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6 Things I Learned About My Body in My 20s11/03/2014
Photo Credit: Deposit Photos by Makeda Vaughn As a November baby, this month signifies anothe...
Photo Credit: Deposit Photos
by Makeda Vaughn
As a November baby, this month signifies another year of life for me. Thus, every year during this month, I cannot help but to reflect on lessons I’ve learned about life, dreams, relationships, and especially my health. The things I once took for granted, I now must stay mindful of, as I’m learning how to take better care of my body for the long haul. Here are some things I’ve learned about health, wellness, and my body in the last decade.
Don’t run away from healthy foods
For the longest time, I tried to avoid eating healthy at all costs. I just didn’t find it delicious. Once I realized the positive effects of healthy eating and unique ways of cooking them, it opened up a whole new world. Plus, when you really sit down and research how unhealthy foods affect certain parts of your body, you think twice about what you consume. My body is grateful.
Exercise was never really my thing in my early twenties. At least not on a consistent basis, but I tried. Now that I’ve taken my fitness journey seriously, I have discovered that exercise can relieve so many pain areas. Exercise can be helpful for creative blocks, menstrual cramps, mood enhancers, heart health and much more.
You’re not Superwoman
I grew up seeing my mom and my friends’ moms being everything to everyone. These women hardly ever took time for themselves. Instead they were the listening ear, shoulder to cry on, a few extra bucks, a free meal. They were a career woman, mother, wife, sister, aunt, friend, devout church woman, and community leader. I’m sure I missed a few other titles. I took on that same role in my early 20’s and it got old real fast. I understood the need for balance and reducing stress, as well as the importance of taking time out to focus on self-care.
You have sick days and vacation time for a reason. Why on earth did I spend so much time trying to prove my dedication? We all earned those benefits so why not take advantage? The worst thing in the world is to allow your job to kill you slowly through stress, which can bring on serious illnesses. Again, take time to yourself! We are able to be much more present and productive when we’re well-rested.
Add a psychologist or therapist to your list of regular, trusted doctors
African-Americans often ignore how important it is to keep your mental health in check, though we have face extreme social, economic, and cultural challenges. If any group needs emotional and mental support, it would be us. Luckily some of our religious institutions provide a shoulder to cry on or a prayer to send up. But for many of us, we still need to seek professional help to assist with the unique and difficult situations we will face in our lives… especially Black women. I now periodically check in with a psychologist who is also a career and life coach. I need it. I love my friends, family, and church but sometimes I need professional advice to help navigate in a world that’s often against me.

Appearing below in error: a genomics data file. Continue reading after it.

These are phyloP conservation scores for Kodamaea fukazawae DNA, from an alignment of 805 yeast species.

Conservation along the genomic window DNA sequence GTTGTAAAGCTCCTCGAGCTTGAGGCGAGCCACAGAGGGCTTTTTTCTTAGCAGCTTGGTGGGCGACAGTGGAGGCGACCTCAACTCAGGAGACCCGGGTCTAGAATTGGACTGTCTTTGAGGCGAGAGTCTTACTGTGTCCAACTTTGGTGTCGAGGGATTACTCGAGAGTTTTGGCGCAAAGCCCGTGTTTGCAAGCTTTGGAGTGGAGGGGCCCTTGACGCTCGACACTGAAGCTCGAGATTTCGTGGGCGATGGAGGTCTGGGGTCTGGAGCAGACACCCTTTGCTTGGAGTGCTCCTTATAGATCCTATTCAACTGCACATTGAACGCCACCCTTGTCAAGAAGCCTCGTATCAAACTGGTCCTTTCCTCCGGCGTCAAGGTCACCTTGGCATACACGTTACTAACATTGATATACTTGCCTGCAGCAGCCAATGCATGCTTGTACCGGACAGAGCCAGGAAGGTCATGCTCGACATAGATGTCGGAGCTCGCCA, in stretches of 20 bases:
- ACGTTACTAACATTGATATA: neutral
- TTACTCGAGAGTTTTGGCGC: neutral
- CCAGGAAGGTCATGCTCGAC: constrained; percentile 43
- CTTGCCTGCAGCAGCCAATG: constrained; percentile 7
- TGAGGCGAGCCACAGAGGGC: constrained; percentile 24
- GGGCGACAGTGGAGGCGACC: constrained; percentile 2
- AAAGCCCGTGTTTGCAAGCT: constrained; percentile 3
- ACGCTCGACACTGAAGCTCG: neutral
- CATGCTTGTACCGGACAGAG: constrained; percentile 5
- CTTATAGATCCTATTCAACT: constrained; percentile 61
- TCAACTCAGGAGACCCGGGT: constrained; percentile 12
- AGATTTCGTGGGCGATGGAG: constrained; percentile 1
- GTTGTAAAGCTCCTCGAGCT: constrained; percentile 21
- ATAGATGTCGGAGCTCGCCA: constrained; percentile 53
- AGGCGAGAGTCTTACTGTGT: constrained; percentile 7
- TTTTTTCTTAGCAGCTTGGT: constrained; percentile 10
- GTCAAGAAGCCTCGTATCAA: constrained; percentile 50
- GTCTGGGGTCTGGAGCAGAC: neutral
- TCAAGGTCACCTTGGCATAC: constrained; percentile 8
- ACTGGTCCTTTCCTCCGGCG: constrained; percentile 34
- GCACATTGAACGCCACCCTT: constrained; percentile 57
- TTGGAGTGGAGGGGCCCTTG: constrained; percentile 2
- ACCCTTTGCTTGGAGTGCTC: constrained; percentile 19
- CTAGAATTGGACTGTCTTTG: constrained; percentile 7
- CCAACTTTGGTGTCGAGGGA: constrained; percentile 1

Understand your sexual and reproductive health
I never really cared to know too much about my reproductive health outside of my annual check ups. I wasn’t really interested in having kids anytime soon so I didn’t think it was necessary. When I turned 29, I decided to do more research about reproductive and sexual health. This was brought on partly by the fact that I was dating in a new city. I now have a better understanding of how to prevent pregnancy and sexually transmitted diseases. But I also have a better understanding of how I feel about dating. I’m very selective on who makes it passed the 2nd date. I’m extremely selective on who can get the “cookies”. In my twenties I was willing to commit to men who I knew good and well didn’t deserve my time or attention. The result was too many broken hearts and unnecessary stress. Once I reached 28 or 29, I had a new approach to dating. I know what I like and what I’m willing to put up with.
Researchers believe that the body replaces itself every seven years. I’m looking forward to this new decade of life with my new body, mind, and spirit. Looking back on the twenties makes me grateful for the lessons learned. Naturally, I wish that I knew then what I know now, but my thirties will bring new experiences for me to use my hard-earned wisdom.
Makeda is a blogger that can be found on her website SkinnyGotCurves.com. She can also be found on Twitter, Facebook, and Instagram.